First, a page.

To the Home Page of the National Humanities Center Web Site National Humanities Center Toolbox Library: Primary Resources in U.S. History and Literature  contact us | site guide | search 
Toolbox Library, primary resources thematically organized with notes and discussion questionsOnline Seminars, professional development seminars for history and literature teachersThe Triumph of Nationalism/The House Dividing, 1815-1850
The Triumph of Nationalism/The House Dividing
Topic: Culture of the Common ManTopic: Cult of DomesticityTopic: ReligionTopic: ExpansionTopic: America in 1850
Topic: Culture of the Common Man
Overview of Triumph of Nationalism
Resource Menu: Culture of the Common Man
Text 1. Andrew Jackson
Text 2. Mark Twain
Text 3. Thomas W. Dorr
Text 4. Mechanics/Workers
Text 5. Richard Allen and David Walker
Text 6. Nathaniel Hawthorne
Text 7. James Fenimore Cooper
» Reading Guide
•  Link

Text 8. Ralph Waldo Emerson
Text 9. John C. Calhoun
Text 10. Walt Whitman

RESOURCE MENU » Reading Guide Link

Reading Guide
7.  James Fenimore Cooper, selections from The American Democrat: A Treatise on Jacksonian Democracy, 1838

At this early stage in our national life, Cooper identified the central problems of a democratic society, and he sought to discuss them plainly in The American Democrat, a work he would have entitled "Anti-Cant" had he been able. We have offered the introduction and four central chapters in which Cooper discusses equality, the advantages and disadvantages of democracy, and the differences between the aristocrat and the democrat. American democracy, he contends, is a useful way to arrange a government, but it has its limitations and even hazards. A good selection to pair with Jackson, Hawthorne, Twain, and Whitman. 12 1/2 pages.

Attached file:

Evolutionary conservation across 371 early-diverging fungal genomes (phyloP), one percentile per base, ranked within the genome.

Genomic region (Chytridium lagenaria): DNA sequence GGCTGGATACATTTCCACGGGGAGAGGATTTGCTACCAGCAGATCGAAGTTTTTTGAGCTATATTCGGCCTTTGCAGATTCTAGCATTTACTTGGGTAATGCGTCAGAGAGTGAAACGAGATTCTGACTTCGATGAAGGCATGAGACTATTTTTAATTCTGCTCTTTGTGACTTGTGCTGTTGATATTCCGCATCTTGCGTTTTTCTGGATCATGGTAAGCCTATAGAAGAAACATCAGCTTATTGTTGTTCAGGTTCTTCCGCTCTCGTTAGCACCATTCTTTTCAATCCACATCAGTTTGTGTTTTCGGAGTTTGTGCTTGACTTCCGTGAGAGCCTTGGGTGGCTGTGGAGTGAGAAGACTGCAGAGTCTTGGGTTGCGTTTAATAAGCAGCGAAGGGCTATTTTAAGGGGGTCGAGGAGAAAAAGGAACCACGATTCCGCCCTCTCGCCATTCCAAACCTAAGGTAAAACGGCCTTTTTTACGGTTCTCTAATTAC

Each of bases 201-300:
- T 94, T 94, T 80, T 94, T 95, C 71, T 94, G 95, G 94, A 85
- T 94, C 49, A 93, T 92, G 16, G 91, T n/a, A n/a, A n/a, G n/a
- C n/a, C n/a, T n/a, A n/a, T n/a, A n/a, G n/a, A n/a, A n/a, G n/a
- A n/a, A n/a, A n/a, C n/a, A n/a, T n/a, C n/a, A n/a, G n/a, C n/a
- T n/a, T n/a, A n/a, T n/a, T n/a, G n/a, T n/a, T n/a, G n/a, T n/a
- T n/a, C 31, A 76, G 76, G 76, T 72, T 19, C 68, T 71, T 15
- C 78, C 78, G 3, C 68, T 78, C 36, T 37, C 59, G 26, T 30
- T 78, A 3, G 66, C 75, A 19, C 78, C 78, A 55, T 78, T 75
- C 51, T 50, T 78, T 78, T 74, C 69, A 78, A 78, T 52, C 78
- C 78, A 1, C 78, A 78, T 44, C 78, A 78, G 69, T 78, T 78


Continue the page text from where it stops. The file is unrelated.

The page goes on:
Discussion questions
  ·  What are Cooper's views on equality and inequality? How do they compare with Jackson's?
  ·  How do Jackson and Cooper view the "artificial inequalities" that government creates?
  ·  Would Cooper ever consider government an "unqualified blessing" as Jackson might? Why or why not?
  ·  How, in Cooper's view, does a democracy overcome the tendency toward mediocrity?
  ·  How can Cooper speak of a "democratic gentleman," and why would it be important to do so in the new republic?
  ·  Is Twain's Col. Sherburn a democratic gentleman?
  ·  How does Cooper view the prospect of majority rule?

Reading highlights
  ·  Mark Twain accused Cooper of numerous literary offenses. In his convoluted sentences you will find out why. Stick with them, nonetheless. They will give you much to talk about.

» Link

Topic Framing Questions
  •  How did Americans respond to the emergence of a functioning democracy in which the majority of free adult males could vote?
  •  How did Northerners view the purposes of political rights and power?
  •  How did Southerners view them?

Toolbox: The Triumph of Nationalism / The House Dividing
Common Man | Cult of Domesticity | Religion | Expansion | America in 1850

Contact Us | Site Guide | Search

Toolbox Library: Primary Resources in U.S. History and Literature
National Humanities Center
Web site comments and questions, contact:
Copyright © 2002 National Humanities Center. All rights reserved.
Revised: January 2002